Doctor-assisted death obtained by Sherbrooke man who starved himself to qualify

Jean Brault's long search to get help to die ended last week — but only after he went 53 days without food and eight days without water to meet the criteria under Quebec's end-of-life care law.

48 hours before his physician-assisted death, Jean Brault pleaded for review of criteria for help in dying

Right to die 'an elixir,' Jean Brault says

8 years ago
Duration 0:53
Featured VideoThe Sherbrooke man died with medical assistance on April 7, 2016, after starving himself for 53 days.

A 61-year-old Sherbrooke, Que., man ended his life legally last week.

But Jean Brault got a doctor's help to die only after starving himself for 53 days and refusing water for eight days — at last arriving at a point so close to death he satisfied his doctors that he'd met all the criteria under Quebec's assisted-dying law. 

Brault spoke to CBC/Radio-Canada on April 5, when he made a plea for loosening the rules to qualify for a doctor-assisted death.

Asked how he felt after learning he'd been pronounced eligible to get medical help to die, his voice choked with emotion.

"I felt liberated," Brault said. "It is as simple as that."

"It's as if a heavy weight has been lifted off [my] chest."

Brault died with medical assistance two days later, on April 7.

A long decline

Brault lived a full life, despite a debilitating handicap for most of the last 42 years. 

He was an athletic 19-year-old when a blood clot near his brain stem left him partially paralyzed.

At the time, doctors told him he would never again walk or speak.

He proved them wrong. He regained some movement and learned how to speak again.  
Jean Brault (middle) was an athlete before suffering a blood clot on his brain stem at age 19. (Radio-Canada)

But when he lost the ability to move his legs after a prolonged hospital stay a decade ago — and slowly began losing the ability to talk — he started to look for a way to die.

Brault said the loss of independence was a devastating blow to his sense of self.

"It was like Chinese water torture," he said.

"You take it, you take it, but then at some point — bang, it's over. That's what it was like for me. That's when I tried to take my own life two times."

Suicide attempts thwarted

Five years ago, Brault stopped eating.

He refused food for close to two months, long enough that when he landed in hospital, doctors threatened to transfer him to the psychiatric ward.

So he agreed to resume eating.

When that first attempt failed, he decided to go to Switzerland to seek a doctor-assisted death.

But that plan was thwarted because he couldn't manage to get all of the required medical documents.
In the years leading up to his death, Brault lost the use of his legs. (Radio-Canada)

So Brault staked his hopes on Quebec's landmark end-of-life care law, which came into effect last December.

He was told he met all criteria except one  he was not dying. 

In February, Brault launched another hunger strike.

"I self-mutilated," he said. "I had to push things to the limit, so that they'd listen to me."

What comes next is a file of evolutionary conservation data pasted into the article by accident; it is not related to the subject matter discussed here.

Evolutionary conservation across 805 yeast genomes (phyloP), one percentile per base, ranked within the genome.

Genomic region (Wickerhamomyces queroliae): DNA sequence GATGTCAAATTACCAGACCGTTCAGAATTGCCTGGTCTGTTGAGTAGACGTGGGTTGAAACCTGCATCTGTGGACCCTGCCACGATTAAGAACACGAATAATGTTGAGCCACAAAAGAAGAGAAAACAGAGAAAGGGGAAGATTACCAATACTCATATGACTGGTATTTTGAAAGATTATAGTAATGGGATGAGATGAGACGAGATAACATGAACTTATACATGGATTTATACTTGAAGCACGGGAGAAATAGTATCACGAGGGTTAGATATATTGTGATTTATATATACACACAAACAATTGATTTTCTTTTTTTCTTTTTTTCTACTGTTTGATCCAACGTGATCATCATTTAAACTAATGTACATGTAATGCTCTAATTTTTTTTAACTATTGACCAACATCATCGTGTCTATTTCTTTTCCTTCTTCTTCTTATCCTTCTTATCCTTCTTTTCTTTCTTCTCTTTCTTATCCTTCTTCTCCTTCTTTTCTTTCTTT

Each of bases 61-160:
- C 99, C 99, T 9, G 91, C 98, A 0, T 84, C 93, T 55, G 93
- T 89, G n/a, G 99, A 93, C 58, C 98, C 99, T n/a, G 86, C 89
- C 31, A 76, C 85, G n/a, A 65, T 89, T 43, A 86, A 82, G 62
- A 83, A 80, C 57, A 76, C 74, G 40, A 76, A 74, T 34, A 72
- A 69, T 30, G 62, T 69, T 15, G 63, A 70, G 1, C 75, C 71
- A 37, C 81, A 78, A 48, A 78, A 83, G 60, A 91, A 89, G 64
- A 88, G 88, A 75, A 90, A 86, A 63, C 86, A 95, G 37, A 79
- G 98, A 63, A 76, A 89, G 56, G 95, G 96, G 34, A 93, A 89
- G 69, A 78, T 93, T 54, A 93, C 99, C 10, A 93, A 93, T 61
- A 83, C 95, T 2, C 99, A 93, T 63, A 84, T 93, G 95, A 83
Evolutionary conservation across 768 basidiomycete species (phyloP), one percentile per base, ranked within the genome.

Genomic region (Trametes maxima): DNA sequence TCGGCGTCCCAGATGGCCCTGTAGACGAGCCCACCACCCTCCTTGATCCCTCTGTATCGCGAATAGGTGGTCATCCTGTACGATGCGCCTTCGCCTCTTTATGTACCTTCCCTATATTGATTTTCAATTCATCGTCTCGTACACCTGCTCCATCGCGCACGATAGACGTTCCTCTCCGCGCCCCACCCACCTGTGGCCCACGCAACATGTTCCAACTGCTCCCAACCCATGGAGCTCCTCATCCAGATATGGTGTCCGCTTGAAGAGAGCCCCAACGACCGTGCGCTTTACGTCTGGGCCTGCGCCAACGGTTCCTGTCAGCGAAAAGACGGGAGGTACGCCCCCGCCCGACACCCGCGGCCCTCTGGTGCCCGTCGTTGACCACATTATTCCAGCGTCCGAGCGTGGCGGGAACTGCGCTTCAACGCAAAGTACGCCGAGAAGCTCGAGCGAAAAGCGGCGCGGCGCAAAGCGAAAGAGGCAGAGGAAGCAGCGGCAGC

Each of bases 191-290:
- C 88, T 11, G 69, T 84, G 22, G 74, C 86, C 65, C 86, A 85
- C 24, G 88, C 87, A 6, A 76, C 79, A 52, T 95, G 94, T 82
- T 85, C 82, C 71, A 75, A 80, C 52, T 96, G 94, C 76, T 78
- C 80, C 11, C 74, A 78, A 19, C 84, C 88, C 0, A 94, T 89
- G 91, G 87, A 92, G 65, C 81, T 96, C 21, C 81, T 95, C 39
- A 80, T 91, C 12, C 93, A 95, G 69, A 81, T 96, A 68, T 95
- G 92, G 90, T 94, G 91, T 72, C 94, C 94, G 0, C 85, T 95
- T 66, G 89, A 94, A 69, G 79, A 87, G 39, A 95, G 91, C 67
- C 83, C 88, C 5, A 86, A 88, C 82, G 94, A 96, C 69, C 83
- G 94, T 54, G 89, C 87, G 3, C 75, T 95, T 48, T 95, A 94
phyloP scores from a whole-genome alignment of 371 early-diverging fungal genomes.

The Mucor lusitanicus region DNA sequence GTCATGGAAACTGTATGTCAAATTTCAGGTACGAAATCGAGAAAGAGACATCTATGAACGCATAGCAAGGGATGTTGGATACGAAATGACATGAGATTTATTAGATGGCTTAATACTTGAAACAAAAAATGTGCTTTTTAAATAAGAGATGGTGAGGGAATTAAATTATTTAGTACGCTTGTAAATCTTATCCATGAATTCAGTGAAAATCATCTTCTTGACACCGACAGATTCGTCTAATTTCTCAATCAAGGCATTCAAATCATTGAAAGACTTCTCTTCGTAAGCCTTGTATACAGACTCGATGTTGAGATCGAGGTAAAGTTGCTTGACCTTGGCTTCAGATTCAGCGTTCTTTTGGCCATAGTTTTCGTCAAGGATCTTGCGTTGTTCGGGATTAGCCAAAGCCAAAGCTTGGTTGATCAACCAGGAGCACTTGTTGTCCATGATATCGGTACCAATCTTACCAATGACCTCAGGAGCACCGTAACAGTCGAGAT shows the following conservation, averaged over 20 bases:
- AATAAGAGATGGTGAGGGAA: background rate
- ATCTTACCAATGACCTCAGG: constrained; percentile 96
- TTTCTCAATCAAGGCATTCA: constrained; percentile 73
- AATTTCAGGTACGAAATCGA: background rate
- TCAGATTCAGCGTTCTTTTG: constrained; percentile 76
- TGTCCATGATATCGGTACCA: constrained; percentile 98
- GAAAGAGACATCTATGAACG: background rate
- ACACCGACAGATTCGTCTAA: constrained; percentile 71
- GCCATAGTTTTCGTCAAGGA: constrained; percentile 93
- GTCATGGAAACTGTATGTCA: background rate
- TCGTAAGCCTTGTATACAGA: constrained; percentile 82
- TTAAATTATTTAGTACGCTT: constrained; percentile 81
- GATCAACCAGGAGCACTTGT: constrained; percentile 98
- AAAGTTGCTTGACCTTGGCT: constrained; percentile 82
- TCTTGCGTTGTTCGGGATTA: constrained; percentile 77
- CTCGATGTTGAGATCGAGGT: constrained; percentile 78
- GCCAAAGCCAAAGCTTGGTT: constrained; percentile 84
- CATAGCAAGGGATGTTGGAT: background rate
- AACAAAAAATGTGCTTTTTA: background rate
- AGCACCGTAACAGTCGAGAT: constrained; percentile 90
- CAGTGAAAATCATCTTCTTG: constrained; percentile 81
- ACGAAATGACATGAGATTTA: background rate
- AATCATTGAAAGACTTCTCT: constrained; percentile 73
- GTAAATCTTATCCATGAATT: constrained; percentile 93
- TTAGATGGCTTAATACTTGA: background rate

After 53 days without food and eight without water, Brault's body had deteriorated to the point of no return, and he was told he was eligible for doctor-assisted death.

The news "was like total and absolute freedom," he said. "As soon as it's done, it'll be over, finished."

"My heart is happy," he said, 48 hours before his death.

Law needs to change, say advocates

In some of his last words, Brault criticized Quebec's rules for doctor-assisted dying.

"The way government works, it doesn't bend," he said. "It needs to be more flexible."
The head of Dying with Dignity, Shanaaz Gokool, believes Quebec's end-of-life care law is at odds with the 2015 Supreme Court decision on access to doctor-assisted dying. (CBC)

The end-of-life care advocacy group Dying with Dignity acknowledges that Quebec's end-of-life-care law was pioneering legislation in Canada.

However, the group says the law's rules are more restrictive than what the Supreme Court justices set out in their 2015 ruling known as Carter vs. Canada. 

"The Carter decision doesn't restrict to people who have a terminal illness. It looks at people who have a grievous and irremediable medical condition," said Dying with Dignity CEO Shanaaz Gokool.

"From our perspective, the Quebec law is not in compliance with the Carter decision and should be amended." 

In order to comply with the Carter decision, the federal government is facing a strict deadline to create its own law allowing for doctor-assisted death. It's expected to be tabled in Parliament this week.

Quebec government not budging

Quebec Health Minister Gaétan Barrette said on Monday that amending the law is not a priority for the Philippe Couillard government. 

"We have our law, our boundaries, our parameters, our limitations," he said.

"I believe right now that Quebec's population is satisfied with it."

Quebec Health Minister Gaétan Barrette says there are no plans to amend the province's assisted-death law. (CBC)



Kate McKenna is a senior reporter with CBC News. She is based in the parliamentary bureau.

With files from Radio-Canada's Michel Bherer